Aboitiz can expand Davao plant
Subscribe Now September 17, 2012 at 04:01pm
“As of now we’re not talking of an expansion. But if there’s a need, the group is open to expanding. The one we’re building [can generate] 300 MW, but the entire place can be expanded to add up to another 300 MW,” Orig explained, adding that the company would remain “open to considering all opportunities.”
Meanwhile, the current Davao coal project remained on track, according to Orig, with the first phase of 150 MW seen to be completed within the last quarter of 2014 and the last phase of another 150 MW by the first quarter of the following year. The project is being undertaken by Therma South Inc., a wholly owned subsidiary of APC.
Last July, APC was able to sign $546 million worth of contracts with local and foreign contractors for the construction of the facility.
The contractors included Formosa Heavy Industries Corp. and a consortium composed of Black & Veatch and Leighton Contractors (Philippines) Inc. Under the contracts, Formosa Heavy Industries would design, supply and erect the power block equipment, while the Black & Veatch consortium would perform civil works as well as engineer, procure and construct the balance of plant systems and facilities.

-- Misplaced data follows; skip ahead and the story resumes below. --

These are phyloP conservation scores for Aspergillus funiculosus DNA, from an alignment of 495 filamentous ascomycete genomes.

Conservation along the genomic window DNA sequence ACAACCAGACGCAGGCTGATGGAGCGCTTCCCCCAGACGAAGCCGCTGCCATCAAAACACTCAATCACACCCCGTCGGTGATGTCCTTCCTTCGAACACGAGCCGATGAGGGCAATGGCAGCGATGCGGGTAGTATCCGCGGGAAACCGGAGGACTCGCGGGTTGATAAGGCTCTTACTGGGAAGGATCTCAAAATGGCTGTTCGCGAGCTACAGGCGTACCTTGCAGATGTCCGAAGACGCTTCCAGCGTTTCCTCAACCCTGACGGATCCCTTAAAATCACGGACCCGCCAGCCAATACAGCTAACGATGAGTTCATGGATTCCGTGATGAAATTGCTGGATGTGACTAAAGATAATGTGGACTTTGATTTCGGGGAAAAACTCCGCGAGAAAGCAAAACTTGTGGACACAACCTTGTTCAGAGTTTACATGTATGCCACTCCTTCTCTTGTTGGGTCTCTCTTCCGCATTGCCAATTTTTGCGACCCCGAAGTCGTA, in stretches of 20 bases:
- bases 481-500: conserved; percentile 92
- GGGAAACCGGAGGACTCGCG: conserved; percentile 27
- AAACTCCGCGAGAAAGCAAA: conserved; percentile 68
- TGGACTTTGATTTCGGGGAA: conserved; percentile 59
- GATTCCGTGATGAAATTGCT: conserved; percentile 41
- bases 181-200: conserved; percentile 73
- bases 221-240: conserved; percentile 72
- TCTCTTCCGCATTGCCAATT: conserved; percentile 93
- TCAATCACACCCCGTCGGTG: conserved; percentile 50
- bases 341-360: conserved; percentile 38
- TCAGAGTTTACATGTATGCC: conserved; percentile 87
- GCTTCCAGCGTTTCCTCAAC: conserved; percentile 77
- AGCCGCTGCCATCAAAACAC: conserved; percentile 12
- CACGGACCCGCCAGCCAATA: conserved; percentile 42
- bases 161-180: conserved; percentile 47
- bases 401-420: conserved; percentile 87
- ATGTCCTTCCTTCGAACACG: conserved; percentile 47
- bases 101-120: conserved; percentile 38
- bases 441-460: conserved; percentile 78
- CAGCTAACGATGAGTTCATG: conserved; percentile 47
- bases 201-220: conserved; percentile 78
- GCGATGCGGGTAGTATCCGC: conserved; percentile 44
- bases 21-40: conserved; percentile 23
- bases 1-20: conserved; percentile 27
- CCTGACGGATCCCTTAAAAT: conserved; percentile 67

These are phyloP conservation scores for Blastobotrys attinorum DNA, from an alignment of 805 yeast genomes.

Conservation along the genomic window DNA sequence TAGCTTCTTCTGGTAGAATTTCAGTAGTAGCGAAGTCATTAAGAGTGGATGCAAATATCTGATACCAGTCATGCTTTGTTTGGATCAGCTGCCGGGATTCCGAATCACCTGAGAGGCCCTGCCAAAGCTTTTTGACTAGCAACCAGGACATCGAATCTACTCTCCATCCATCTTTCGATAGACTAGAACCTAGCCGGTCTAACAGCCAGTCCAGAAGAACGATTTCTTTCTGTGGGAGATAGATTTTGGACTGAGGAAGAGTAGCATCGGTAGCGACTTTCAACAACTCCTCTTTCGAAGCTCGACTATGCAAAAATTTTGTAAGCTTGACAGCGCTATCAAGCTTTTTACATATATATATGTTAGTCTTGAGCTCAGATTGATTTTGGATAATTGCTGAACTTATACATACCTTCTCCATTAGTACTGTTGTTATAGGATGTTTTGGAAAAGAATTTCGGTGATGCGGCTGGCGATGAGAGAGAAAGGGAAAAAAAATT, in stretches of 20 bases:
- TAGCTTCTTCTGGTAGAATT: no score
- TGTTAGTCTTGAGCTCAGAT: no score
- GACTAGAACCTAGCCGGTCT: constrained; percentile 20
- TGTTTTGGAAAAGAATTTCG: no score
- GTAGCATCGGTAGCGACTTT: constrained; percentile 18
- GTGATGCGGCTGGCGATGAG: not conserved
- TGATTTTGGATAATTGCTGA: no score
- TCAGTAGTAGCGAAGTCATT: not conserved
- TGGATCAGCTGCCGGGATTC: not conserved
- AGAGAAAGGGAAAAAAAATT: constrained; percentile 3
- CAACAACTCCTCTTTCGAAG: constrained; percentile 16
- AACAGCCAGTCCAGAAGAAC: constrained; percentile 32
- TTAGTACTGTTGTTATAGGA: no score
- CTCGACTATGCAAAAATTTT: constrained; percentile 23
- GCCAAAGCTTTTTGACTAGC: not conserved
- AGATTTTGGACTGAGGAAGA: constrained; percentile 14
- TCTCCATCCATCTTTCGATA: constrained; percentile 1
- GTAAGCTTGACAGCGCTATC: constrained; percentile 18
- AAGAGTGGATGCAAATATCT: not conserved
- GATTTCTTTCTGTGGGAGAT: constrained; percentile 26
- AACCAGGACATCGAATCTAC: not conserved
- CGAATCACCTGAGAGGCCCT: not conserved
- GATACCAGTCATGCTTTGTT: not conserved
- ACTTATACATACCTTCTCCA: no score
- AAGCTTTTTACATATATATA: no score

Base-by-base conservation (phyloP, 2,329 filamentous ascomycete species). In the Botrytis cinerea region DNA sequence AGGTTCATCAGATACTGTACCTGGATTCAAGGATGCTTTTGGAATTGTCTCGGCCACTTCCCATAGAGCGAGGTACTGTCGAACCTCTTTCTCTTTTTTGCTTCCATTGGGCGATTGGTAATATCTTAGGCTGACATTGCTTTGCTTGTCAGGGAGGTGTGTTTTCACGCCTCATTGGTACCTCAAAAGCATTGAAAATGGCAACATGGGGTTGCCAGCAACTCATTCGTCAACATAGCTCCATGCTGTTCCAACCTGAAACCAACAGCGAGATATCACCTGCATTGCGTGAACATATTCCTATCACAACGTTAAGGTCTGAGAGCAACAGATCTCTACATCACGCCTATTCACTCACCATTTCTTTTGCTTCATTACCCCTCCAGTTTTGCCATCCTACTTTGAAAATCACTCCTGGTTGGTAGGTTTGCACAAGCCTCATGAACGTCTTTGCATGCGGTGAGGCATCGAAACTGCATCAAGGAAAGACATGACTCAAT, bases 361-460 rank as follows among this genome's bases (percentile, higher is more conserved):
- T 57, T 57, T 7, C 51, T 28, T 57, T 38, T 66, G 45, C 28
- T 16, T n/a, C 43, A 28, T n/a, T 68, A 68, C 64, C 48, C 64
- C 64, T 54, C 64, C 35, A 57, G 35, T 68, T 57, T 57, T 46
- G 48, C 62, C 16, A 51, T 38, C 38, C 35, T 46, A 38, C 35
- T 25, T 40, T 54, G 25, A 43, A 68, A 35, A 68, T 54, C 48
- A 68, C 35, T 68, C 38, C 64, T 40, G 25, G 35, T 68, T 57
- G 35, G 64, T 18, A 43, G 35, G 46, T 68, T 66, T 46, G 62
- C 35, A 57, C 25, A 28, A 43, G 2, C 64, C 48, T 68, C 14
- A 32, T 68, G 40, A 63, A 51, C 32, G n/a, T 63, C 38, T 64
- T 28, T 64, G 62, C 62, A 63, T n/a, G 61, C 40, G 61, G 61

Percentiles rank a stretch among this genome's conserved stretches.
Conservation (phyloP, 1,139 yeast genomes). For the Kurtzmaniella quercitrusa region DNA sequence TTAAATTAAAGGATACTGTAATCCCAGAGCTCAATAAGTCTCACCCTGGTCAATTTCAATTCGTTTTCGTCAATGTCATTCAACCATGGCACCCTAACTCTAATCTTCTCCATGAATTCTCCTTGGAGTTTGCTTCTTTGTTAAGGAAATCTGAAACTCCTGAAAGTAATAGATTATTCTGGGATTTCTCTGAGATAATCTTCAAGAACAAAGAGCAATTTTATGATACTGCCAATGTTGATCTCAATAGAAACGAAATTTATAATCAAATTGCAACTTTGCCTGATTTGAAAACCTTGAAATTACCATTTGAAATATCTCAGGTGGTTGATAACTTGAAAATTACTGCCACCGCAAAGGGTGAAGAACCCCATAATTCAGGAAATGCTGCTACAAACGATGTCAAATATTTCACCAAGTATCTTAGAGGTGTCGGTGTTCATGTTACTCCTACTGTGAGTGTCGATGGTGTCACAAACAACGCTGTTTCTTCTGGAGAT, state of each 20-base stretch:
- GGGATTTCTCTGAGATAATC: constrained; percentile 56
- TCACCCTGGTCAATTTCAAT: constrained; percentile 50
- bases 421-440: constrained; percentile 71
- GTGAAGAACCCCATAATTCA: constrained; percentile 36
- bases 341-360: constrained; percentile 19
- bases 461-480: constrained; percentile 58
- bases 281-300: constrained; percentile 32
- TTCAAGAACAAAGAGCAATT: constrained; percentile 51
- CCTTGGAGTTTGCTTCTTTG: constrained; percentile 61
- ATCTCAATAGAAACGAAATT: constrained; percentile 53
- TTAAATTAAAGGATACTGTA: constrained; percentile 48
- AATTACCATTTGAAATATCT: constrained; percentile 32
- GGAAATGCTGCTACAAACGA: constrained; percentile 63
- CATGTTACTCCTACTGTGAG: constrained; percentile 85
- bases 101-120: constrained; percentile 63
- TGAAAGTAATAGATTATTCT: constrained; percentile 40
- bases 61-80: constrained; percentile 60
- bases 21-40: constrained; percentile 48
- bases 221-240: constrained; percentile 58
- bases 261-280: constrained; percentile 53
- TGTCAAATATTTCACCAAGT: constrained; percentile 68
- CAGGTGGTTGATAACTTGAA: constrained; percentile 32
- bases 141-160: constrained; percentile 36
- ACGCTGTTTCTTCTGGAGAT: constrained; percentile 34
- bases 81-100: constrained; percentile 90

The coal-fed power project is expected to generate up to 2,000 direct and indirect jobs during the estimated 37-month construction period.
APC has underscored the importance of the company’s planned coal facility as this would provide reliable and affordable power, which is essential to Davao city’s growth and development.
The company also assured Davao residents that the 300-MW circulating fluidized-bed coal-fired power plant by the Aboitiz group would be equipped with state-of-the-art technology capable of meeting stringent health and environmental standards.
APC officials earlier noted that the facility would also help stabilize power supply in Mindanao because the island—which sources more than half of its electricity requirements from hydropower sources—needed to get the right mix of electricity from different sources to shield it from adverse weather developments such as the El Niño dry spell.
They had pointed out that, based on government estimates, the Mindanao power supply shortage was expected to worsen over the next few years.
By 2014, the shortage would be about 480 MW—reportedly enough to cut off the entire power supply in the cities of Davao, Cagayan de Oro, Gen. Santos, Zamboanga and Butuan.
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